BC votes 2017: How tech tools are breaking down candidate-constituent divide

Digital platforms are giving residents more inroads to engage with party representatives


Laef Kucheran is still in Grade 10, but the 15-year-old has developed a website and app that residents can use to learn about their provincial election candidates, and even send them a message.

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“The idea is to get it [the information voters need to make an informed decision] all into one place,” says Kucheran, who began working on VoteMate last May for an independent study project at Inquiry Hub Secondary School in Coquitlam. The digital tool breaks down the disconnect between candidates and their constituents, Kucheran says, by making it easier for people to contact party members and find bio and platform information.

Of the 370 candidates registered through Elections BC for the 2017 provincial election, 122 were signed up on VoteMate as of April 25.

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Michael Dorsey, creator Election Guide BC and daughter - Contributed photo

Similarly, Election Guide BC founder Michael Dorsey says his website, which listed the bios of 91 candidates and had an average 150 site visits each day as of April 24, acts as a one-stop shop for assessing the platforms of political parties on key issues. Dorsey sends the parties and candidates a questionnaire to make it easier to compare their positions.

“It can be hard to find information about the individual candidates,” says Dorsey. Yet, he adds, “this is the person who you’re going to send to Victoria, and they’re the one you talk to if you have issues with government. So I think it’s equally important to be informed about the parties and individual candidates.”

Online engagement tools are playing an increasingly important role in political processes. In this day and age, you’d be hard-pressed to find a political candidate or movement without a website or social media feed – most likely because a strong digital presence can translate into greater voter support.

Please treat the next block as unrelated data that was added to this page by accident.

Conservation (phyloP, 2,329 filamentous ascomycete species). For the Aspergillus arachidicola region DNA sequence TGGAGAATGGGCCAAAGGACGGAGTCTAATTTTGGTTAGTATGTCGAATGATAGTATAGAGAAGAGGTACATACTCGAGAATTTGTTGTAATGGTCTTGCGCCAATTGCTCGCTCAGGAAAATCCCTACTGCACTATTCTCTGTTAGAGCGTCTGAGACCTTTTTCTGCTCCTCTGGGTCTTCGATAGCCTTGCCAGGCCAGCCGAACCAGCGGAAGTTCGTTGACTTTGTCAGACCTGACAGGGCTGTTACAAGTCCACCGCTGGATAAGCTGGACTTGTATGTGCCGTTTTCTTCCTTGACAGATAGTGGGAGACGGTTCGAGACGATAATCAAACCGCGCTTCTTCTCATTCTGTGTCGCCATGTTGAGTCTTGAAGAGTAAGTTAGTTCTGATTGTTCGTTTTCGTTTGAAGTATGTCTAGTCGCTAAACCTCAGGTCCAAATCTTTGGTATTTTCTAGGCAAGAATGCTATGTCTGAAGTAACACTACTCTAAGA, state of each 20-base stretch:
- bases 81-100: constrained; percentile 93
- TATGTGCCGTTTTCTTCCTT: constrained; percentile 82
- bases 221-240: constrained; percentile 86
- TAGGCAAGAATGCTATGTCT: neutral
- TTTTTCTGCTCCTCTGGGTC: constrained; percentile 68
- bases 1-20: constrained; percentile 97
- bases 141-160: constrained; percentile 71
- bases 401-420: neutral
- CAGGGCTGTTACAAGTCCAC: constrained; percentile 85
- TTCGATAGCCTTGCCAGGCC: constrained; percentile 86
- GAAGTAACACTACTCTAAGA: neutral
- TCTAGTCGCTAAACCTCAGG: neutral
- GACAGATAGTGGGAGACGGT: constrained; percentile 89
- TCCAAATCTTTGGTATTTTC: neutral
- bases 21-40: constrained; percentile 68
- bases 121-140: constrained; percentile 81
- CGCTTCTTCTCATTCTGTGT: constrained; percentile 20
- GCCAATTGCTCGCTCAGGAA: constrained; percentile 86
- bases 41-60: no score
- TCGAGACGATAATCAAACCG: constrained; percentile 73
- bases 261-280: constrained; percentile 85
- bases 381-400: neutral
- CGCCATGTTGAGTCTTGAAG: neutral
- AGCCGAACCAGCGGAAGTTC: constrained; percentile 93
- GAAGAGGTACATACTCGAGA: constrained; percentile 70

Barack Obama’s social media engagement is credited with helping him win the 2008 and 2012 US presidential elections, and current US President Donald Trump is known for communicating with the public through tweets. Social media was a key component in the 2011 Arab Spring protests. And we won’t soon forget the many photos of Justin Trudeau – including the topless boxing images – that circulated on social media during the most recent Canadian federal election.

Online tools break down barriers between candidates and constituents even further by giving members the public the opportunity to get responses to their questions directly from the horse’s mouth.

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Hilary Farson, who co-founded Turn Up YVR

Hilary Farson, who co-founded Turn Up YVR, a non-partisan organization that bused young voters to advanced polls during the 2015 Canadian federal election, says she would like to see more politicians get involved in online discussions with constituents.

“Some of it is about putting the time and resources into having more robust online teams so that you have staff and people who are available to respond [to] and engage” with the public, says Farson. “It’s about prioritization.”

Social media is often where the underrepresented youth vote goes to get their information and become involved in political campaigns, Farson says, and motivating the 18- to 35-year-old demographic to vote is something that political parties should place on their front burners.

Whether social media played a role or not, according to Elections Canada, the 2015 Canadian federal election saw the number of 18- to 24-year-olds who cast a ballot jump 18.3 per cent, from 38.8 to 57.1 per cent of eligible voters, compared with the previous federal election. There was also a 12.3 per cent increase in eligible votes from those aged 25 to 34, although the 55 to 74 demographic remained the most likely to vote, with over 70 per cent of eligible voters casting a ballot in the past two federal elections.

One of Kucheran’s hopes is that digital tools will encourage youth to get more involved in elections earlier on.

“The voting age is 18 so that you have the first years of your life to learn what you need to, to make an informed choice,” says Kucheran. “If you don’t use some of those years, what’s the point of that voting age?”

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